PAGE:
Results 1 to 5 of 5

Thread: Tree on the River

  1. #1
    Join Date
    May 2010
    Wilmington North Carolina

    Tree on the River

    Tree trunk done with loaded knife
    Attached Thumbnails Attached Thumbnails Click image for larger version. 

Name:	Tree on the River.jpg 
Views:	213 
Size:	307.0 KB 
ID:	90088  

  2. #2
    Join Date
    Feb 2011
    Prineville Oregon
    Hi Pat,

    I like the craggy bark like texture, colors and light and darks you did in the tree trunk...

  3. #3
    Join Date
    Jan 2014
    Yes, lovely work on the bark. I find trees quite a challenge and I'm always looking for a better way to give the impression of bark. You have achieved it here.

    Oh God of homeless things, look down
    And try to ease the way
    Of all the little weary paws
    That walk the world

    [My setup: hp 15in laptop,11th Gen Intel Core i7-1165G7 @ 2.80GHz 2.70 GHz, 8.00 GB RAM, 24in Acer 2nd monitor, Huion Kamvas 20 Pro display tablet, Windows 11, ArtRage Vitae.
    My painting real-estate is extended across three monitors.]

  4. #4
    Join Date
    Jul 2006
    Nice painting!

    Has a sort of pointillist/impressionist/hudson valley vibe. It's like a conversation in Paris among artists around the turn of the century (very early 1900s). It's a very interesting mix of styles throughout the picture. The intriguing thing is that each bit works in its own placement.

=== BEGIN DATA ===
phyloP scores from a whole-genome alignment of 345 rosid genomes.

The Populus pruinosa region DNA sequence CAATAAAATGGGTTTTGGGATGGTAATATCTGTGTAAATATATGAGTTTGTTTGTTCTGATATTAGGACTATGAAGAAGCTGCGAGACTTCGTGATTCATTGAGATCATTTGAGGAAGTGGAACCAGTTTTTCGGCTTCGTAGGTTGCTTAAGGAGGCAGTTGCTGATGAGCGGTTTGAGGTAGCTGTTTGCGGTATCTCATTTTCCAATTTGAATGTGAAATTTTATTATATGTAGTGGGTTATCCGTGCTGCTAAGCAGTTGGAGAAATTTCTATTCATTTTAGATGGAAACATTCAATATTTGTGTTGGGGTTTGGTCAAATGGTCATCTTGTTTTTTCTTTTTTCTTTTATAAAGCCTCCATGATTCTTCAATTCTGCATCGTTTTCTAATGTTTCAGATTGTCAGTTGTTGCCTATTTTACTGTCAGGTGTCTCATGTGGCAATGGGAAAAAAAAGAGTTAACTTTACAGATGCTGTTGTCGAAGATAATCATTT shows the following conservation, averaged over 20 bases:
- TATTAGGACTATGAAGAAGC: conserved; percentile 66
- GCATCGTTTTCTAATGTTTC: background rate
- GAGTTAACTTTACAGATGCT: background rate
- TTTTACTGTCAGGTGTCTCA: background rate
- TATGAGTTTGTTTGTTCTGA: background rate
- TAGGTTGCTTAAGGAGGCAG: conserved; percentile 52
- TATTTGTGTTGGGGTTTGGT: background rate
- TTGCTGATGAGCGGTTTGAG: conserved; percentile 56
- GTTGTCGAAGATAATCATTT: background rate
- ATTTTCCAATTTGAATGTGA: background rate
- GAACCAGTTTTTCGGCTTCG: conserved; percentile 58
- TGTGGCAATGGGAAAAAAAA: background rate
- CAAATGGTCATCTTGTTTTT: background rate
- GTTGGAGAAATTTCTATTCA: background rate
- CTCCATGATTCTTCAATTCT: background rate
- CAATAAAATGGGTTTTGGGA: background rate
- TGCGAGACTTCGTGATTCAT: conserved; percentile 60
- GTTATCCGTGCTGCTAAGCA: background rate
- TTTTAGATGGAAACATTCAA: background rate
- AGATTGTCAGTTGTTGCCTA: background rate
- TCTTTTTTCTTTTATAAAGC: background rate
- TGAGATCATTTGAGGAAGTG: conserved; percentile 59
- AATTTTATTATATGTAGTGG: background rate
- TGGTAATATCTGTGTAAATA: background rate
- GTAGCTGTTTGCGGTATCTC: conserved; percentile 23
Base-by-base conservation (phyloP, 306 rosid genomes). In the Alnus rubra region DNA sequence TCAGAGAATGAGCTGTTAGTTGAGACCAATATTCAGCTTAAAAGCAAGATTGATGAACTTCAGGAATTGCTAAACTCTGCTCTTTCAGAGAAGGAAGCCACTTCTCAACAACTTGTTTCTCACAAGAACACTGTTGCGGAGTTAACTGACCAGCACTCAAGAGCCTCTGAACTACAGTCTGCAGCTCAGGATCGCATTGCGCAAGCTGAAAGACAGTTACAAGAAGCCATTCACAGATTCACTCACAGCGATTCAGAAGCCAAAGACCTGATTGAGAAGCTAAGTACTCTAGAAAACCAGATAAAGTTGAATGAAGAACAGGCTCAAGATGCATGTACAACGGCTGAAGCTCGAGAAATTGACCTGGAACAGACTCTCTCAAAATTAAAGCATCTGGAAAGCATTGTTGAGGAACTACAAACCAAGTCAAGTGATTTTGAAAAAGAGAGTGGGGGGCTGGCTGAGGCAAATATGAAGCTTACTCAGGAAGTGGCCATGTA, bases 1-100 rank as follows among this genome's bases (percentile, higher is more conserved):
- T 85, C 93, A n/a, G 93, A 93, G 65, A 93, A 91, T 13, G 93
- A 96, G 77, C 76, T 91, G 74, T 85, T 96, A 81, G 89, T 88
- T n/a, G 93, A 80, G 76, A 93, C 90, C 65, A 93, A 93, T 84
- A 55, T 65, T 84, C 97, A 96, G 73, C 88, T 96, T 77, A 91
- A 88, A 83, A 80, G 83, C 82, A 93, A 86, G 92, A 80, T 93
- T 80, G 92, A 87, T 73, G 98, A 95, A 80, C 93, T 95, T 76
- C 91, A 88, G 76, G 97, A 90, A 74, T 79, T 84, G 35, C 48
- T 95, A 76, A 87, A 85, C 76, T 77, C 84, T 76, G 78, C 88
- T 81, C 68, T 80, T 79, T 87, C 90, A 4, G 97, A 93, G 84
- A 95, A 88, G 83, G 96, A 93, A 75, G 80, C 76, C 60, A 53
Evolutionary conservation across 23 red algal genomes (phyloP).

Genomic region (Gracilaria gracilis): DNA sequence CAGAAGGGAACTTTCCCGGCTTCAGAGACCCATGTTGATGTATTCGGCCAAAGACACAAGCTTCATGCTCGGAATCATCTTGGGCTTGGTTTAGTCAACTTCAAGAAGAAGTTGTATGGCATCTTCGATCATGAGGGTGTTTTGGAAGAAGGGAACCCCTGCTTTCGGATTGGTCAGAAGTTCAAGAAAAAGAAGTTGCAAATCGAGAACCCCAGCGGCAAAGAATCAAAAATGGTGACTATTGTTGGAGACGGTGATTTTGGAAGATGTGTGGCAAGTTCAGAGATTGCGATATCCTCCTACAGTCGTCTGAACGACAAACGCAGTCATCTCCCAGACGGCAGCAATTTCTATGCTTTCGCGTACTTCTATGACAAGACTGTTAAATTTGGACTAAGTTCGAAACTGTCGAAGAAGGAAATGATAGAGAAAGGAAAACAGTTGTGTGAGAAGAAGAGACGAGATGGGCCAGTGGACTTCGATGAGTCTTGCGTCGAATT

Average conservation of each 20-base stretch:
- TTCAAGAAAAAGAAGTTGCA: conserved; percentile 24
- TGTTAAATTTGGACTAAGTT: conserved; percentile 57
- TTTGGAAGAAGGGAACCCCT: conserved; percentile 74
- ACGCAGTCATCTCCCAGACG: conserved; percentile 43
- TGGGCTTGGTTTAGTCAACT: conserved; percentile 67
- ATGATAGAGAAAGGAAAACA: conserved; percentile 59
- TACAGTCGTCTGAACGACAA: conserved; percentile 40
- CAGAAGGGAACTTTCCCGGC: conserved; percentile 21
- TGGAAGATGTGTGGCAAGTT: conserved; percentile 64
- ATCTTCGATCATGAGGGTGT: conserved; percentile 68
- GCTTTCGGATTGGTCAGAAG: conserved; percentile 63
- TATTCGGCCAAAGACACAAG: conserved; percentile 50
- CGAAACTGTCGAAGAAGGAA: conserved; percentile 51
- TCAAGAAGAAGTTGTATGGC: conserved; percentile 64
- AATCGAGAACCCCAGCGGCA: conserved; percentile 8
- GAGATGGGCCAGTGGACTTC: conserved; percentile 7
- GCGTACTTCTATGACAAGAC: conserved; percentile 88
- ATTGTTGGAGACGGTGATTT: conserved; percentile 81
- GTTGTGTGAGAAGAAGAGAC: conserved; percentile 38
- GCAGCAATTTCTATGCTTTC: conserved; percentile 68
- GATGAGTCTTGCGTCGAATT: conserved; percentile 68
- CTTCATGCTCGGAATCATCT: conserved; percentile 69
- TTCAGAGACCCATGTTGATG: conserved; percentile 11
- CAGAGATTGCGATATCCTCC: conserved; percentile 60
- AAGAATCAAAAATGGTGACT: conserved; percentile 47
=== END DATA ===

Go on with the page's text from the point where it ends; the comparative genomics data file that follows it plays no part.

I love that tree trunk and root area. Very rich. I love how you shaped/sculpted it. Very dynamic and interesting.

    The leaves of that primary tree is pointillist in that it's not too concerned seemingly with creating volume (unlike the trunk which does). It seems to be more interested with flat pattern representation of the idea of a tree.

    And all the rest has a very impressionistic feel where you kinda went free with your brush and colors to capture an environment. The impressionists keyed in on capturing transitory light so they painted fast -- at the beginning. But for my money, they also evolved into some really interesting ways to define objects and to separate them out with color and strokes that became an end in itself.

    So anyway, there you are. It's like a tasting menu at an artist's hang out in Paris. Bon Appétit, Pat!

    "Not a bit is wasted and the best is yet to come. . ." -- remembered from a dream

  5. #5
    Join Date
    May 2010
    Wilmington North Carolina
    Thank you all for your kind comments

Posting Permissions

  • You may not post new threads
  • You may not post replies
  • You may not post attachments
  • You may not edit your posts